Hamlin Matches Gordon With Sixth Pocono Victory

Denny Hamlin in victory lane following Sunday's NASCAR Cup Series race at Pocono Raceway. (HHP/Andrew Coppley Photo)
Denny Hamlin has the most victories in NASCAR Cup Series competition this year. (HHP/Andrew Coppley Photo)

LONG POND, Pa. – With darkness encroaching upon Pocono Raceway, Denny Hamlin used a pit strategy call to take the race lead and earn his fourth NASCAR Cup Series victory of the season Sunday evening.

Hamlin’s victory denied Kevin Harvick the opportunity to sweep the weekend at Pocono Raceway as the NASCAR Cup Series raced at the same venue on consecutive days for the first time in NASCAR’s modern era.

It was a role reversal from Saturday’s race at Pocono Raceway, with Hamlin and his crew chief Chris Gabehart one-upping Harvick via strategy. One day ago it was the other way around, with Harvick and his crew chief, Rodney Childers, out-strategizing Hamlin and Gabehart to win.

Harvick was the race leader when he pitted for the final time as the field came to 35 laps to go.  That gave Hamlin the race lead and with Gabehart calling the shots, Hamlin used clear race track to set fast lap after fast lap in his Joe Gibbs Racing Toyota. Harvick, meanwhile, pitted for two tires and fuel and came back on track approximately 29 seconds behind Hamlin.

Hamlin stayed on track for an additional 15 laps before finally making his final pit stop coming to 20 laps left and like Harvick he took two tires and enough fuel to get him to the checkered flag.

“I knew what bed we were making there,” Hamlin said. “I knew that I was running a fast enough lap time out there on old tires that he was going to keep me out there.”

It was here where Hamlin’s clean laps at the front of the field proved vital. As Hamlin blended back up onto the track, he found himself roughly a second ahead of Harvick once he was up to speed.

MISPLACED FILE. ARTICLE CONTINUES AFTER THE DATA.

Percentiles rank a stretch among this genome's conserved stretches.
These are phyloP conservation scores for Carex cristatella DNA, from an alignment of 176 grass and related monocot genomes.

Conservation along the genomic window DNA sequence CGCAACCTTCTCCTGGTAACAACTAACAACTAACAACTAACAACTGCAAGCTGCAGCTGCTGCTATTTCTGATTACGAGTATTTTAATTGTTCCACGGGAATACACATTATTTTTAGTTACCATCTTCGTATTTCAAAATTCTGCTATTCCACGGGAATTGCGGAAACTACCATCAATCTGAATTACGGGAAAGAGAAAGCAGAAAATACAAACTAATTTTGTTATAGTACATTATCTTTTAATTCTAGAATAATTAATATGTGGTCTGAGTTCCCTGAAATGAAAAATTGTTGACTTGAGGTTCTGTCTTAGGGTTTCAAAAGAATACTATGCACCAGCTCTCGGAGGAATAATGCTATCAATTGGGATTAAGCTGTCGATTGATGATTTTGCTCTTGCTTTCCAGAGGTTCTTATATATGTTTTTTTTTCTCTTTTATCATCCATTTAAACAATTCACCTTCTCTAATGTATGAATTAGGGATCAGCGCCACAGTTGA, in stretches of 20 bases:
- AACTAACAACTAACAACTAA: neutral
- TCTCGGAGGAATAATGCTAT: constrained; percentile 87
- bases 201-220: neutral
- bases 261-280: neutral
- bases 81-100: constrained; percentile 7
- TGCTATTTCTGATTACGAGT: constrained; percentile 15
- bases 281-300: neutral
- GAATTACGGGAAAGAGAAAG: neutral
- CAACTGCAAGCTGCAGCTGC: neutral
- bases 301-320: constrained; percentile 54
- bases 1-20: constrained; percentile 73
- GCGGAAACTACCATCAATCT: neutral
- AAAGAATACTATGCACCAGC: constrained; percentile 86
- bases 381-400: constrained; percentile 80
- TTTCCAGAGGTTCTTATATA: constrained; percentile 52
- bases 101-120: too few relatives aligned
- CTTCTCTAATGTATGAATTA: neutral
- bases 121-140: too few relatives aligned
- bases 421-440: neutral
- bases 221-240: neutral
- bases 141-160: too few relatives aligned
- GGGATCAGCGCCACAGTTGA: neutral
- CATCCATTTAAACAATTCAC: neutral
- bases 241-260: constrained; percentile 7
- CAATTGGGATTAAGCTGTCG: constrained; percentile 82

The pit stop cycle was complete five laps later when Hamlin’s teammate Martin Truex Jr. hit pit road, cycling Hamlin back to the top of the scoring pylon. Hamlin worked traffic flawlessly from there, easing to a 3.068-second victory at the 2.5-mile speedway.

“I was just hoping for no cautions, I knew we had the car,” said Hamlin after his 41st NASCAR Cup Series victory. “I was just maintaining my gap right there and didn’t want to make any mistakes like I did at Bristol and threw that win away. I just tried to work through the traffic as best I could and obviously Chris (Gabehart) is paying attention to strategy there and made the right call.”

Sunday’s win at Pocono Raceway moved Hamlin into a tie with Jeff Gordon for the most NASCAR Cup Series wins at the track with six. Hamlin won in his first two starts at Pocono Raceway in 2006 and added three more wins in ’09, ’10 and ’19 prior to Sunday’s win.

“I think that’s the most wins I’ve got at any track now. It’s hard to believe because we went through such a dry spell kind of in the middle of my career,” Hamlin said. “I don’t think this is it, I don’t think this will be the last one. Just the way we’re going and the way things are going with us right now. Where I feel like I’m at in my career, hopefully we can continue to build on it.”

Harvick said it all came down to Hamlin’s ability to run clean laps with no traffic prior to his pit stop, whereas Harvick found himself stuck in traffic following his pit stop.

“Our car was actually better today than it was yesterday,” Harvick said. “The way that the end worked out we had to run in a lot of traffic there and Denny kept clicking off laps. They did what they had to do and just did the opposite of what we did as far as when we pitted. We lost time going through that traffic and just came out behind him and wound up second today.”

Erik Jones finished third after crashing out of Saturday’s race and finishing 38th. Chase Elliott was fourth, with Aric Almirola finishing fifth to earn his fourth-straight top-five finish in NASCAR Cup Series competition.

Sunday’s race nearly didn’t run the full 140-lap distance. As the field was about to take the green flag a lightning strike within eight miles of the track led to a 30-minute delay. Once the race finally got underway a rain storm moved in over the track, leading to a red flag and 50 minute delay.

That, combined with multiple caution periods during the early and middle portions of the race, nearly forced NASCAR to bring an early end to the race. However, with no cautions slowing the race during the final stage, the race was able to run to completion as the sun was beginning to set over the speedway.

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